start making the product, so let’s see how that goes. (upbeat piano music) Did you see how much wasted movement I had building this thingamabob? I walked around this hayloft five times just to build one product, and in the world of manufacturing, that takes a lot of
time and time is money. So this is the point where you would call in an exceptional
process engineer to help you figure out how to make the
process more streamlined. The most obvious way to make
this process more efficient is to just simply put the
materials closer together before you start to build. (upbeat piano music) Do you see how much faster
that assembly process was? And can you imagine how many more products you could make in a given
time if you just improved the efficiency on some of your processes? That’s basically what
I did for nine years. Paige, what does this
have to do with kitchens? Everything, let’s head back to the house so I can show you exactly what I mean. (upbeat piano music) Two years ago, when I started dreaming up the design for this kitchen, I had absolutely no idea what
historic kitchens looked like. So I did what any red-blooded
American girl would do when separated from her dreams
by a chasm of ignorance. I researched, I found an absolutely astonishing number of
historical references, particularly in the area of
domestic science help books. I’ll link the other ones I found below, but I just want to talk about this one because it’s one that I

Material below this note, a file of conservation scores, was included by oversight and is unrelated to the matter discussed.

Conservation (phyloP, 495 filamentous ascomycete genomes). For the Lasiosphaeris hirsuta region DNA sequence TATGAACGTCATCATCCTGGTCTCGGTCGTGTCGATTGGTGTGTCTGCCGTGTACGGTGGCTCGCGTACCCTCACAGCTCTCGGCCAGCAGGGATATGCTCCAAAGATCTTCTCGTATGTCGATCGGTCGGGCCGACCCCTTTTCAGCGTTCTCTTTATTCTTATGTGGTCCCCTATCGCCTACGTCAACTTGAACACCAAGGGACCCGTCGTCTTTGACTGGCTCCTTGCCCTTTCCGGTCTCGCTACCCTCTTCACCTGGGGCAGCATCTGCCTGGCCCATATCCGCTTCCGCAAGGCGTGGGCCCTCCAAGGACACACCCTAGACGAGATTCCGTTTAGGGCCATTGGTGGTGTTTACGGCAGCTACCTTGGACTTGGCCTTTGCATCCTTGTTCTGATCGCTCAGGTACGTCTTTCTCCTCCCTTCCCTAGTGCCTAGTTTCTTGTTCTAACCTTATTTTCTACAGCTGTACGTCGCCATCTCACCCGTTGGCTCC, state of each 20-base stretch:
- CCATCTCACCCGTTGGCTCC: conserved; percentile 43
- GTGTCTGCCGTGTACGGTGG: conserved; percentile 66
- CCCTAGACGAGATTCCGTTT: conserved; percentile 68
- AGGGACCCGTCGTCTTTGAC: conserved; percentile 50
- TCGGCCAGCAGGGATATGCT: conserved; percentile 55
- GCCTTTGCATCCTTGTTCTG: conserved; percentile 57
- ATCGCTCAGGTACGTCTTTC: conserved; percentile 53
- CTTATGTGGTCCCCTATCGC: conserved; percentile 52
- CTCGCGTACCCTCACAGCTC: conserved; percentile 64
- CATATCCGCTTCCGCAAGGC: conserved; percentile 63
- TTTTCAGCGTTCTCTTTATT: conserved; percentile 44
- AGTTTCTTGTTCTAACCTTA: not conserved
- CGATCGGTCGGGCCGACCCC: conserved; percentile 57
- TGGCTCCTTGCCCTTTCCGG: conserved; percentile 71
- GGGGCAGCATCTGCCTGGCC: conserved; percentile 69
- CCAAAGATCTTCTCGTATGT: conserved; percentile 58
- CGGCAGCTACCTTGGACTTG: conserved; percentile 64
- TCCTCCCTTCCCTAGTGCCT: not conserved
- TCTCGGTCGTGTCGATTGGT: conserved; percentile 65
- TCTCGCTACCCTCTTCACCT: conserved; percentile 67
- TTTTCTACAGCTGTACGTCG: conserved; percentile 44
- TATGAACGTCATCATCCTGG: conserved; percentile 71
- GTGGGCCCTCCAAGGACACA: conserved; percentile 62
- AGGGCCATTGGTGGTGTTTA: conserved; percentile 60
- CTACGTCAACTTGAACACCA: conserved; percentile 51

happen to have a hard copy of. “The Efficient Kitchen,” copyright 1914, by Georgie Boynton Child. I have talked about
this before because this is literally a book that
will knock your socks off. It is completely worth a
read from start to finish. This particular copy came
from forgottenbooks.com, which is an amazing resource. They have a ton of books
available, mostly for free. They have a subscription service, and then you can also get them to reprint out-of-print
books, which is outstanding. Rather than explain what
exactly makes this book so fantastic, let’s just
read a few excerpts, okay? “Efficiency must be the key note. “Efficient work, efficient rest. “The elimination of all unnecessary work. “The doing of necessary
work in the easiest, “most economical way. “The next consideration is
that the kitchen convenience “is be in compact relation to one another “so as to economize the
worker’s time and strength. “Our supplies, our worktable,
our stove and our sink “must be near enough together
so that we can keep an eye “on one thing while we’re doing another.” And the best, the absolute best. “In most kitchens,
groceries are kept together “in one closet, agateware
utensils in another, “cooked food still in another. “Surface dishes, which are part of a set, “in the dining room. “This is a logical arrangement,
and we do not see that it “is wasteful of labor
until we begin to work. “Then we find that the
waste of steps involved “in getting equipment and
material for any one process “becomes a very serious loss indeed.” This is why I love this so much, because it’s the same thing. My background as a manufacturing engineer has been ingrained into my person. I spent years doing these same
analyses on production floor only to find that they
figured it out in 1914. And the thing is, no one is
talking about this today. I mean, I will binge watch
a home organization show or a kitchen remodel any day of the week, but no one is talking
about how to systematically make your life more efficient